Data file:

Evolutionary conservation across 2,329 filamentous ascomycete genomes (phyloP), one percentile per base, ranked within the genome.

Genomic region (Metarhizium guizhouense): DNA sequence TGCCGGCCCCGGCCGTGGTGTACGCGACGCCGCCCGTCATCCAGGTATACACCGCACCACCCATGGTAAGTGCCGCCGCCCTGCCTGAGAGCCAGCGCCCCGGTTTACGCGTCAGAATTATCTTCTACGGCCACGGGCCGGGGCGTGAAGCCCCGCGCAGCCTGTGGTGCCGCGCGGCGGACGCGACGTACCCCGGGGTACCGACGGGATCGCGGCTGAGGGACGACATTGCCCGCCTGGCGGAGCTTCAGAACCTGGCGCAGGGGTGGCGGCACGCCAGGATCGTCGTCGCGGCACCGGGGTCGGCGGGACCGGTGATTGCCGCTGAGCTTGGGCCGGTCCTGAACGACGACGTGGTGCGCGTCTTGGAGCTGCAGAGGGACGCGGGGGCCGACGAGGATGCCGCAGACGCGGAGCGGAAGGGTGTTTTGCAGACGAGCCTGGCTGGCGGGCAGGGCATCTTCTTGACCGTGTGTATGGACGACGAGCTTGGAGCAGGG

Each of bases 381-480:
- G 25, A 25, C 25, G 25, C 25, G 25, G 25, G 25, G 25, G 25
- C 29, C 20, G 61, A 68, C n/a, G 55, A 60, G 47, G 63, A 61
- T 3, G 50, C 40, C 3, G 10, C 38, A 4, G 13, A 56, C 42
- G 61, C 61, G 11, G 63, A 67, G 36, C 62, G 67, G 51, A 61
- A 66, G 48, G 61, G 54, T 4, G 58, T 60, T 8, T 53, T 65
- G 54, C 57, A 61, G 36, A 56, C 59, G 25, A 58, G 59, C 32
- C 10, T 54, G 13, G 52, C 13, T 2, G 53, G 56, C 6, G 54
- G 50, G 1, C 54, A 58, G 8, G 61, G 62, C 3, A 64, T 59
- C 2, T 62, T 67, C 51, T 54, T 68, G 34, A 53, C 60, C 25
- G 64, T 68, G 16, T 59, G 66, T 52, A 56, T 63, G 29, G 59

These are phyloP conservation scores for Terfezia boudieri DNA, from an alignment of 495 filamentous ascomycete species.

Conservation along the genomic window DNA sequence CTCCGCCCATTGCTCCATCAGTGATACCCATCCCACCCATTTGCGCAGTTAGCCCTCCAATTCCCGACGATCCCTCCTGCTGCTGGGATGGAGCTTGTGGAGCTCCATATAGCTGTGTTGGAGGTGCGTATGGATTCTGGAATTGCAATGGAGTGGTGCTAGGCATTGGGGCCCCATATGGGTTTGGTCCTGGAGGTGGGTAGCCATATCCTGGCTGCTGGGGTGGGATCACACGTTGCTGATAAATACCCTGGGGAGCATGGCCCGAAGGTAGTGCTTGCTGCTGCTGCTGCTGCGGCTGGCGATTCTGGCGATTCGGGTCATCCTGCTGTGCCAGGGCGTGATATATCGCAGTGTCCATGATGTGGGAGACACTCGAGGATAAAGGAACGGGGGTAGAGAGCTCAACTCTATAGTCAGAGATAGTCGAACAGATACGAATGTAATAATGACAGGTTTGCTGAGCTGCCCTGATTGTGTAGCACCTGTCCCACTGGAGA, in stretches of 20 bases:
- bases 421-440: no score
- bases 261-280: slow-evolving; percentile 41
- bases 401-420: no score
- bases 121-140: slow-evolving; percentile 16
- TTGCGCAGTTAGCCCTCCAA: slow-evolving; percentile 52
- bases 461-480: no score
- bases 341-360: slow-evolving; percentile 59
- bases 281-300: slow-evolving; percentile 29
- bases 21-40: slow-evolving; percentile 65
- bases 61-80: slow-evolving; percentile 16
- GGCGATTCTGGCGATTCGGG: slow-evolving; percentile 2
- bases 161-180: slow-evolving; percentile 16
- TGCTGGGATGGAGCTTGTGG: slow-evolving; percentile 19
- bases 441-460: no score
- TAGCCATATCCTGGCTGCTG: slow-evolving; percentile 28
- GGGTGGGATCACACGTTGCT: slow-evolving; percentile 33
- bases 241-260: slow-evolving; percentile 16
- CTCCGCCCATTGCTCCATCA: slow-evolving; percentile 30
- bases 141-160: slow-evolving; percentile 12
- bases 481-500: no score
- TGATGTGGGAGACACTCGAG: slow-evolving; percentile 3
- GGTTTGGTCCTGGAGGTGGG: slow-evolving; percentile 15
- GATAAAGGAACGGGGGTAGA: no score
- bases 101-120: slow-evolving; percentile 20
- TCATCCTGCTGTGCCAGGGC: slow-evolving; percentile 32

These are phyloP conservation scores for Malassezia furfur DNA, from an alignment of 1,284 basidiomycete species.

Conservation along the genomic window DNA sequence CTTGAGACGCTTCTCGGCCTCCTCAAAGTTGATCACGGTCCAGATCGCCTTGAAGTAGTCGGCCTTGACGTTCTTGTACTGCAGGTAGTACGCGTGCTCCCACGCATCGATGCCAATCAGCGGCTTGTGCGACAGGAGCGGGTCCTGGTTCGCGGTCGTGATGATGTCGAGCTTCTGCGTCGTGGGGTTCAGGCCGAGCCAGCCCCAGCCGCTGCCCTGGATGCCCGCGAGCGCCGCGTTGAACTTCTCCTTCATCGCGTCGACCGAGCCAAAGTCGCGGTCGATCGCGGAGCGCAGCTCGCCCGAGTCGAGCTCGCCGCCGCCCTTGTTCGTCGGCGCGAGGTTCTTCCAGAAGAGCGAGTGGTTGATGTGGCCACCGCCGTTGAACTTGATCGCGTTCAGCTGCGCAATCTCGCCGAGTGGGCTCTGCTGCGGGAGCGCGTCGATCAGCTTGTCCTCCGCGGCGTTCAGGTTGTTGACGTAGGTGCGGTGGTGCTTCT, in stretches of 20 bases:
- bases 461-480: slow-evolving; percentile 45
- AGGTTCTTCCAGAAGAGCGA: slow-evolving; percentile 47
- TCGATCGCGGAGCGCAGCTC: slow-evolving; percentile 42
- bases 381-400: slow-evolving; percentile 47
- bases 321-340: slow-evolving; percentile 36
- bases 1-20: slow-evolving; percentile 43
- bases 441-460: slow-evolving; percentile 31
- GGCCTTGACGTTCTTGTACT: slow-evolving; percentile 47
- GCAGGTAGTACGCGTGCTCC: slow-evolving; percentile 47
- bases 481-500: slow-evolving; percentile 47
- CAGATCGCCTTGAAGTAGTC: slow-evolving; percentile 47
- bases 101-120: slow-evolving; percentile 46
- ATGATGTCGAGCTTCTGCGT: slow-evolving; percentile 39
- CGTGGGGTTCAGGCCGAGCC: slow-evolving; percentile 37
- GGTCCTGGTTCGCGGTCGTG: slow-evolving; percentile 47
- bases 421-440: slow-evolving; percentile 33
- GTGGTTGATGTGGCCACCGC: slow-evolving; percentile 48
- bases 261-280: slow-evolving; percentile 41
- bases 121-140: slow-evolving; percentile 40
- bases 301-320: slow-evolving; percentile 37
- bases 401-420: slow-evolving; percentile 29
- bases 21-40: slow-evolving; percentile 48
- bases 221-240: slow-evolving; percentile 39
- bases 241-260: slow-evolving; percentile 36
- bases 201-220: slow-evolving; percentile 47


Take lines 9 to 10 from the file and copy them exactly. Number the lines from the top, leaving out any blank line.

- G 54, C 57, A 61, G 36, A 56, C 59, G 25, A 58, G 59, C 32
- C 10, T 54, G 13, G 52, C 13, T 2, G 53, G 56, C 6, G 54